Pfizer in talks with India for COVID-19 vaccine

Anjalee Khemlani
·Senior Reporter
·3-min read

Pfizer (PFE) CEO Albert Bourla said during the company's earnings call Tuesday that efforts to provide India with doses of its coronavirus vaccine are ongoing, but that it's up to the Indian government to bypass a policy requiring local trials before it can be authorized for use there. 

"India wanted to do additional studies" in order to approve the vaccine, but Pfizer "was not ready to allocate resources" that were tied up in studying other aspects of the vaccine, such as efficacy for children and pregnant women, as well as booster shots, Bourla said.

“We are hopeful they will change this policy about conducting local trials," he added.

In the meantime, the company has pledged $70 million worth of medicines, including an anti-blood clot medication, as India continues to report more than 350,000 cases and 3,000 deaths every day.

Vaccines for India

The company announced it will increase vaccine production capacity to 3 billion doses for 2022, and is still taking in commitments for this year. Pfizer estimates its 2021 capacity is 2.5 billion doses, of which 1.6 billion have already been committed.

By comparison, competitor Moderna (MRNA) has capped out its production for the year, targeting about 1 billion doses. The two are the only mRNA vaccines being used against the coronavirus.

Global efforts for other platforms have hit a snag, as both AstraZeneca (AZN) and Johnson & Johnson (JNJ) suffered backlash for rare blood clots from their vaccines, and in AstraZeneca's case, the crisis in India has hampered global distribution.

The Serum Institute of India (SII), the largest vaccine maker in the world, has been pressured by the Indian government to circulate more doses domestically. It was central to global distribution efforts through the COVAX facility, the philanthropic joint venture that includes the World Health Organization.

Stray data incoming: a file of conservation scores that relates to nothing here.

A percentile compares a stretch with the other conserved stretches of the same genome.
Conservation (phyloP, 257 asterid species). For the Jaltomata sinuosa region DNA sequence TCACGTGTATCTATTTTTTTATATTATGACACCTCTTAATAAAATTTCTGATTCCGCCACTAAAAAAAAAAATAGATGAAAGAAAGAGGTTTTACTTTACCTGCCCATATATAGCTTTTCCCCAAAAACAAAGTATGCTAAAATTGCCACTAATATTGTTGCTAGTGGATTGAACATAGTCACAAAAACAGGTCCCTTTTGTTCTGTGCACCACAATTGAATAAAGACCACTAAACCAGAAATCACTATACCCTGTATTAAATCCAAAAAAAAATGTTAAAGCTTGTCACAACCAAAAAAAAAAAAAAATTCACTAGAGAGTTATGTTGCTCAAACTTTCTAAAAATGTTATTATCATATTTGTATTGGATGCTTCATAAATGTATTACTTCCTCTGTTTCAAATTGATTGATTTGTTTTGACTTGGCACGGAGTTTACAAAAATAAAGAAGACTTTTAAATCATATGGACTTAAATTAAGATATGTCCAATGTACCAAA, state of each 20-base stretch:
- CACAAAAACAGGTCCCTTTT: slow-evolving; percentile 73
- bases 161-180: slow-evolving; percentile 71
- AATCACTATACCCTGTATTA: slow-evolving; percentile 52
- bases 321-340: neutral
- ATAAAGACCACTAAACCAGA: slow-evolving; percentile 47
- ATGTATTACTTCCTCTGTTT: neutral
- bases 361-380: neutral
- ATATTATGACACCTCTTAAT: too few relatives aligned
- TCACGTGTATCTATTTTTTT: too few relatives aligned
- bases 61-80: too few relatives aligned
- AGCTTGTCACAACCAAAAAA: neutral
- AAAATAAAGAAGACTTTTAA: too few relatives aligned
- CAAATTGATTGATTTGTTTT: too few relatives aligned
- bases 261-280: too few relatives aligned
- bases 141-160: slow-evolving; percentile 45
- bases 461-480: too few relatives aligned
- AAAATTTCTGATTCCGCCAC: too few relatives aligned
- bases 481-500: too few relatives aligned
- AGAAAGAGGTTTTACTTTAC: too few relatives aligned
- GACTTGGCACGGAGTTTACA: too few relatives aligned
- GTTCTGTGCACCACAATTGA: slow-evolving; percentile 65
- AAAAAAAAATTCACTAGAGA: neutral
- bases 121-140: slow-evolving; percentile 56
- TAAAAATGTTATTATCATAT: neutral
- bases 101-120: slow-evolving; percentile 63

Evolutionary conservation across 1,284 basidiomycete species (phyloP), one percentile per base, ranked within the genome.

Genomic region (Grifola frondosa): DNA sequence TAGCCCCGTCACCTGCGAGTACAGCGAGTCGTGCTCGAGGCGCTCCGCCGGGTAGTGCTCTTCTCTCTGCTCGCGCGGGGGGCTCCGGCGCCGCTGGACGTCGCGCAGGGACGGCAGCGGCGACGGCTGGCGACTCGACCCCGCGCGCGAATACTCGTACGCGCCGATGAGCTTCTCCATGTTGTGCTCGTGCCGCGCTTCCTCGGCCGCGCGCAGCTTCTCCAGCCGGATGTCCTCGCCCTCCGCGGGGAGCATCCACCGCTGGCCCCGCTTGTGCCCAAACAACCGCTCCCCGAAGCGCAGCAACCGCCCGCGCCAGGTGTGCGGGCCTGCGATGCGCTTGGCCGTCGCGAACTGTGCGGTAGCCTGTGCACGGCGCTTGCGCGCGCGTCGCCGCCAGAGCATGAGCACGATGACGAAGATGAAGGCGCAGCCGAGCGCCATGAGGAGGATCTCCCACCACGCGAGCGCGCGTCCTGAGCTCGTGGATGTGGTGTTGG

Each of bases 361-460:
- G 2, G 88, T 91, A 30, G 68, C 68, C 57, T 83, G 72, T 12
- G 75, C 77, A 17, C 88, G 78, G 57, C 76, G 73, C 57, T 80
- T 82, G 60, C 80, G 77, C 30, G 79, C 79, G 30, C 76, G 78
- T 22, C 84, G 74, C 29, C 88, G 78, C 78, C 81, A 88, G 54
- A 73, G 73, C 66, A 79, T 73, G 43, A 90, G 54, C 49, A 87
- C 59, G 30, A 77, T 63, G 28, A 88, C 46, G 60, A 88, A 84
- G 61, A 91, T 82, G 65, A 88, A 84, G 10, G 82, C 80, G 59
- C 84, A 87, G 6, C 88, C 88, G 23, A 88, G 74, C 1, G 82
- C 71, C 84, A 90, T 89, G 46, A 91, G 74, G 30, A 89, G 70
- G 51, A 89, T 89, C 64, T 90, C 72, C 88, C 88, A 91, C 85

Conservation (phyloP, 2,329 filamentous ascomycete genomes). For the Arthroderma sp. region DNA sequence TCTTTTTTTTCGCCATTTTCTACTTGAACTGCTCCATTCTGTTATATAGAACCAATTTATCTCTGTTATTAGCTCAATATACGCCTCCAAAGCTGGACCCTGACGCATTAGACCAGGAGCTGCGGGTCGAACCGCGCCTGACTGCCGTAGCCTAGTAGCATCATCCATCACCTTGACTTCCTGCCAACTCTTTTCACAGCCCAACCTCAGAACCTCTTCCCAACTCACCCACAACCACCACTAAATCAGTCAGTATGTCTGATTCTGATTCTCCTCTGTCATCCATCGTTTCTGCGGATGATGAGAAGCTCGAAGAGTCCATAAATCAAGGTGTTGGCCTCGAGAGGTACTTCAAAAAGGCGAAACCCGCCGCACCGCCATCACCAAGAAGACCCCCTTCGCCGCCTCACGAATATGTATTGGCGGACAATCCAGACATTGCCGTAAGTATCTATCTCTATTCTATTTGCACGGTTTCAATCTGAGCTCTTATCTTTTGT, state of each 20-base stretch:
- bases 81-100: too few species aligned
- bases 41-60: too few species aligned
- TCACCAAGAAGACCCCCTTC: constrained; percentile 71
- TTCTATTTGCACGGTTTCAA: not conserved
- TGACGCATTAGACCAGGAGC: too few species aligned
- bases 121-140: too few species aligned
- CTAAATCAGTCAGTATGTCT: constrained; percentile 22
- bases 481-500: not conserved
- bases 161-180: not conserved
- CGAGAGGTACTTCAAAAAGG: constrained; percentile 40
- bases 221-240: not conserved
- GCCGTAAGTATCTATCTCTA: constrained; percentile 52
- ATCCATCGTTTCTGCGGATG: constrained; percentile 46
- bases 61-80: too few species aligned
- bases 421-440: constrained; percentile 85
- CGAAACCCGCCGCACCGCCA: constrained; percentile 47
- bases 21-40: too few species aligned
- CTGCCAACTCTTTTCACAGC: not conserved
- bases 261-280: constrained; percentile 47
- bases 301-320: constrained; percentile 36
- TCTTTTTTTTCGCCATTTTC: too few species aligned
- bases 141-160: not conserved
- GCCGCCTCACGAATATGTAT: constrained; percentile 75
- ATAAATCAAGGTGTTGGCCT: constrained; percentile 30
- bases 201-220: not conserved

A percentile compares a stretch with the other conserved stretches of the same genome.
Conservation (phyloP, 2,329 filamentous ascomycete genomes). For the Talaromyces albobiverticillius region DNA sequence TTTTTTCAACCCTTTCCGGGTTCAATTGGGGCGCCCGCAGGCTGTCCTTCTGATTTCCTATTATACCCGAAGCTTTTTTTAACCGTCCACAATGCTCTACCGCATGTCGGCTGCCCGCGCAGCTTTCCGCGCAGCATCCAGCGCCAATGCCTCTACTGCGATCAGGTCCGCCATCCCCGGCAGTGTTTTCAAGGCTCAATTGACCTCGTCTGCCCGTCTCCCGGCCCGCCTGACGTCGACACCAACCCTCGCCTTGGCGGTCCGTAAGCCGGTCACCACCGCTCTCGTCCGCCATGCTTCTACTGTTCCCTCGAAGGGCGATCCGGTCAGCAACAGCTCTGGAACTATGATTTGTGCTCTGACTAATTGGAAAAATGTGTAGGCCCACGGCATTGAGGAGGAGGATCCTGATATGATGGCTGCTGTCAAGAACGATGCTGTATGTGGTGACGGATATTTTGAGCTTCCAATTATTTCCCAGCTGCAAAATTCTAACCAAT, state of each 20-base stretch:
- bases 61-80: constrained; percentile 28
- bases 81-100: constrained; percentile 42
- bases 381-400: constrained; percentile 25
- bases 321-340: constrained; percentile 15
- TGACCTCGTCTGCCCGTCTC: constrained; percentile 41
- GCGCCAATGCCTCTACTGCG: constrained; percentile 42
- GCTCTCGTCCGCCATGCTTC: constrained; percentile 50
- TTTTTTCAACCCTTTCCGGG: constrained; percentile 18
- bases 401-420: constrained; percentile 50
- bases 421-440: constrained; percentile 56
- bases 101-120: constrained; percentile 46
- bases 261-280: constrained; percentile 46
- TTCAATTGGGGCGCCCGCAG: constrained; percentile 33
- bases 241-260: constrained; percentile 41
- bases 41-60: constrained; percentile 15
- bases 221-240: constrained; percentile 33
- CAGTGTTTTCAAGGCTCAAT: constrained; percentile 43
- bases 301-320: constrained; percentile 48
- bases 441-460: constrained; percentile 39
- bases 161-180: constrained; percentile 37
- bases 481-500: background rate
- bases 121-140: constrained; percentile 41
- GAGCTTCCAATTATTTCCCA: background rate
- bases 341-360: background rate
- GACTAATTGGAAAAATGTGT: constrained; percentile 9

Now, Pfizer is sharing doses through the facility, which targets 92 of the world's low and middle income countries.

"I think the Indian government, which tries very hard and is very careful with the health of their people, will eventually approve the vaccine based on the data we have submitted across the world. We are not ready to devote resources right now to study" the vaccine in a general population, Bourla told Yahoo Finance Tuesday.

FILE - In this May 3, 2021, file photo, a man walks carrying a refilled cylinder as family members of COVID-19 patients wait in queue to refill their oxygen cylinders at Mayapuri area in New Delhi, India. COVID-19 infections and deaths are mounting with alarming speed in India with no end in sight to the crisis. People are dying because of shortages of bottled oxygen and hospital beds or because they couldn’t get a COVID-19 test. (AP Photo/Ishant Chauhan, File)
FILE - In this May 3, 2021, file photo, a man walks carrying a refilled cylinder as family members of COVID-19 patients wait in queue to refill their oxygen cylinders at Mayapuri area in New Delhi, India. COVID-19 infections and deaths are mounting with alarming speed in India with no end in sight to the crisis. People are dying because of shortages of bottled oxygen and hospital beds or because they couldn’t get a COVID-19 test. (AP Photo/Ishant Chauhan, File)

Pfizer is focusing on variant-specific boosters and trials in children, which should all yield results in the second half of 2021. In addition, the company is working on a formula that allows longer stability at more normal refrigerator temperatures. Among approved vaccines, Pfizer's is the most needy, requiring ultra-cold temperatures for shipment and storage. This has made it harder for remote areas of the world to gain access and why companies like AstraZeneca and Johnson & Johnson were seen as vital to curbing the global pandemic.

India also has its domestic vaccine, from Bharat Biotech, in the mix. But those and the AstraZeneca doses from SII are still not enough. Pfizer was the first company to apply for emergency use authorization in India, and dropped the application in February after a discussion with regulators focused on the local trial policy.

"I hope that all of this will be resolved, and we will start sending doses of our vaccine to India," Bourla said.

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